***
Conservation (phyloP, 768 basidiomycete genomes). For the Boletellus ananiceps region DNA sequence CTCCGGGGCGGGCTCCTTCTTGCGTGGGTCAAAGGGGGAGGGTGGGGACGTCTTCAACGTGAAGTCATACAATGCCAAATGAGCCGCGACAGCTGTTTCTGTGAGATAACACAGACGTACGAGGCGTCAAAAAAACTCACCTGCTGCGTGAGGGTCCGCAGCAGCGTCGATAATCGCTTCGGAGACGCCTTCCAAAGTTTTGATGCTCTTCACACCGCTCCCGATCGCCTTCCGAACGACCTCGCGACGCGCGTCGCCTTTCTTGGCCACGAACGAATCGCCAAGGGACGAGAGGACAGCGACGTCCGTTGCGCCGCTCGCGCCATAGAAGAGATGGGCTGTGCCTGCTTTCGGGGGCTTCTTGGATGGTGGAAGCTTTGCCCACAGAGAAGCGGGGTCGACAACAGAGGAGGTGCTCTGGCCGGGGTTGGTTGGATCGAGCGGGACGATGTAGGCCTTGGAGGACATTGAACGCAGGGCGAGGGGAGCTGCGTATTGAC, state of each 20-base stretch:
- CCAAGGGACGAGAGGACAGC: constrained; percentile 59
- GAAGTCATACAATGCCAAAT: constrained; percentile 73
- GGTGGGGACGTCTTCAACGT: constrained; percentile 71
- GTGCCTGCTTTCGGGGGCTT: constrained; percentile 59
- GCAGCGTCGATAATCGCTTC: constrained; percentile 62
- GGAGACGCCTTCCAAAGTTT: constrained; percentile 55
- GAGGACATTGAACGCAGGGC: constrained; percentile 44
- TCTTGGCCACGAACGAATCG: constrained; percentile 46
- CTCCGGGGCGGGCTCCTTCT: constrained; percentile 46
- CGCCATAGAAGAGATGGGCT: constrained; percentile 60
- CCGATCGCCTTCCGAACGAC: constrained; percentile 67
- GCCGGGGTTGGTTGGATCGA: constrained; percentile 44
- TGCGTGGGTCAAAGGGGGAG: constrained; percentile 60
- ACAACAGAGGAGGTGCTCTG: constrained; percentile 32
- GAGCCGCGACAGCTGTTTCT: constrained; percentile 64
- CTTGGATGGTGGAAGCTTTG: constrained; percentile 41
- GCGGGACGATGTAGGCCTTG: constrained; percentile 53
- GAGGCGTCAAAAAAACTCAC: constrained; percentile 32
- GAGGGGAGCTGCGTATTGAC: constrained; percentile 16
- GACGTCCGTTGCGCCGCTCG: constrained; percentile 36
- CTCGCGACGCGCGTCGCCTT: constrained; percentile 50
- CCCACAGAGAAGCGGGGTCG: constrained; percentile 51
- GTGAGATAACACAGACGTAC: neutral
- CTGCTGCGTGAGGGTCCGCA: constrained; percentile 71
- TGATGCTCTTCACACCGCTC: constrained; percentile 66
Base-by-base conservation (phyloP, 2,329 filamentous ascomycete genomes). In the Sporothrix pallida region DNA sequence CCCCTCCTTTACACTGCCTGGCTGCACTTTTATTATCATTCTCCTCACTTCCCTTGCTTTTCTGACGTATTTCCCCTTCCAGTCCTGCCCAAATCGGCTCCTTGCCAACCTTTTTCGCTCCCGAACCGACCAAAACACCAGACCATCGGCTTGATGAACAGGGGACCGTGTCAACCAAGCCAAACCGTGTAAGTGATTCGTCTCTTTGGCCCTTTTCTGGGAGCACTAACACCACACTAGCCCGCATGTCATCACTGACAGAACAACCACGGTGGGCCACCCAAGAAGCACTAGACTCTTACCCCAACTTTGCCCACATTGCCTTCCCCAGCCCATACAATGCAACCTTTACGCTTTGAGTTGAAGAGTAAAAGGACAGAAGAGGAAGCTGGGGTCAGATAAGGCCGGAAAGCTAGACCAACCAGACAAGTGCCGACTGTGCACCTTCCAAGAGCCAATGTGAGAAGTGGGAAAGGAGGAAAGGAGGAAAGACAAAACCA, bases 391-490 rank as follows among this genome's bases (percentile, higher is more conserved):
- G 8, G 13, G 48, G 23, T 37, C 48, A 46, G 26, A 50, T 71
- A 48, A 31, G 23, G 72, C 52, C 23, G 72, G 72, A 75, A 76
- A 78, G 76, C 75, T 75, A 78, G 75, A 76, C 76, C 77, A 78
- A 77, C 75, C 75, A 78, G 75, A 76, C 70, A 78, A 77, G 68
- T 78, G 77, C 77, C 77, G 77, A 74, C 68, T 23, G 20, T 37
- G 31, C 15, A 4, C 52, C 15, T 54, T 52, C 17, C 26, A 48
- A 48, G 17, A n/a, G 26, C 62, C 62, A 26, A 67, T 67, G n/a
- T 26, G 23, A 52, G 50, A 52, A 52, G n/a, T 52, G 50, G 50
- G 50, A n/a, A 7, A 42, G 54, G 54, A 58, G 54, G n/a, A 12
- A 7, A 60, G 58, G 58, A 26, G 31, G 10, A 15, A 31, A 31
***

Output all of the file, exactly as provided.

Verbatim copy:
Conservation (phyloP, 768 basidiomycete genomes). For the Boletellus ananiceps region DNA sequence CTCCGGGGCGGGCTCCTTCTTGCGTGGGTCAAAGGGGGAGGGTGGGGACGTCTTCAACGTGAAGTCATACAATGCCAAATGAGCCGCGACAGCTGTTTCTGTGAGATAACACAGACGTACGAGGCGTCAAAAAAACTCACCTGCTGCGTGAGGGTCCGCAGCAGCGTCGATAATCGCTTCGGAGACGCCTTCCAAAGTTTTGATGCTCTTCACACCGCTCCCGATCGCCTTCCGAACGACCTCGCGACGCGCGTCGCCTTTCTTGGCCACGAACGAATCGCCAAGGGACGAGAGGACAGCGACGTCCGTTGCGCCGCTCGCGCCATAGAAGAGATGGGCTGTGCCTGCTTTCGGGGGCTTCTTGGATGGTGGAAGCTTTGCCCACAGAGAAGCGGGGTCGACAACAGAGGAGGTGCTCTGGCCGGGGTTGGTTGGATCGAGCGGGACGATGTAGGCCTTGGAGGACATTGAACGCAGGGCGAGGGGAGCTGCGTATTGAC, state of each 20-base stretch:
- CCAAGGGACGAGAGGACAGC: constrained; percentile 59
- GAAGTCATACAATGCCAAAT: constrained; percentile 73
- GGTGGGGACGTCTTCAACGT: constrained; percentile 71
- GTGCCTGCTTTCGGGGGCTT: constrained; percentile 59
- GCAGCGTCGATAATCGCTTC: constrained; percentile 62
- GGAGACGCCTTCCAAAGTTT: constrained; percentile 55
- GAGGACATTGAACGCAGGGC: constrained; percentile 44
- TCTTGGCCACGAACGAATCG: constrained; percentile 46
- CTCCGGGGCGGGCTCCTTCT: constrained; percentile 46
- CGCCATAGAAGAGATGGGCT: constrained; percentile 60
- CCGATCGCCTTCCGAACGAC: constrained; percentile 67
- GCCGGGGTTGGTTGGATCGA: constrained; percentile 44
- TGCGTGGGTCAAAGGGGGAG: constrained; percentile 60
- ACAACAGAGGAGGTGCTCTG: constrained; percentile 32
- GAGCCGCGACAGCTGTTTCT: constrained; percentile 64
- CTTGGATGGTGGAAGCTTTG: constrained; percentile 41
- GCGGGACGATGTAGGCCTTG: constrained; percentile 53
- GAGGCGTCAAAAAAACTCAC: constrained; percentile 32
- GAGGGGAGCTGCGTATTGAC: constrained; percentile 16
- GACGTCCGTTGCGCCGCTCG: constrained; percentile 36
- CTCGCGACGCGCGTCGCCTT: constrained; percentile 50
- CCCACAGAGAAGCGGGGTCG: constrained; percentile 51
- GTGAGATAACACAGACGTAC: neutral
- CTGCTGCGTGAGGGTCCGCA: constrained; percentile 71
- TGATGCTCTTCACACCGCTC: constrained; percentile 66
Base-by-base conservation (phyloP, 2,329 filamentous ascomycete genomes). In the Sporothrix pallida region DNA sequence CCCCTCCTTTACACTGCCTGGCTGCACTTTTATTATCATTCTCCTCACTTCCCTTGCTTTTCTGACGTATTTCCCCTTCCAGTCCTGCCCAAATCGGCTCCTTGCCAACCTTTTTCGCTCCCGAACCGACCAAAACACCAGACCATCGGCTTGATGAACAGGGGACCGTGTCAACCAAGCCAAACCGTGTAAGTGATTCGTCTCTTTGGCCCTTTTCTGGGAGCACTAACACCACACTAGCCCGCATGTCATCACTGACAGAACAACCACGGTGGGCCACCCAAGAAGCACTAGACTCTTACCCCAACTTTGCCCACATTGCCTTCCCCAGCCCATACAATGCAACCTTTACGCTTTGAGTTGAAGAGTAAAAGGACAGAAGAGGAAGCTGGGGTCAGATAAGGCCGGAAAGCTAGACCAACCAGACAAGTGCCGACTGTGCACCTTCCAAGAGCCAATGTGAGAAGTGGGAAAGGAGGAAAGGAGGAAAGACAAAACCA, bases 391-490 rank as follows among this genome's bases (percentile, higher is more conserved):
- G 8, G 13, G 48, G 23, T 37, C 48, A 46, G 26, A 50, T 71
- A 48, A 31, G 23, G 72, C 52, C 23, G 72, G 72, A 75, A 76
- A 78, G 76, C 75, T 75, A 78, G 75, A 76, C 76, C 77, A 78
- A 77, C 75, C 75, A 78, G 75, A 76, C 70, A 78, A 77, G 68
- T 78, G 77, C 77, C 77, G 77, A 74, C 68, T 23, G 20, T 37
- G 31, C 15, A 4, C 52, C 15, T 54, T 52, C 17, C 26, A 48
- A 48, G 17, A n/a, G 26, C 62, C 62, A 26, A 67, T 67, G n/a
- T 26, G 23, A 52, G 50, A 52, A 52, G n/a, T 52, G 50, G 50
- G 50, A n/a, A 7, A 42, G 54, G 54, A 58, G 54, G n/a, A 12
- A 7, A 60, G 58, G 58, A 26, G 31, G 10, A 15, A 31, A 31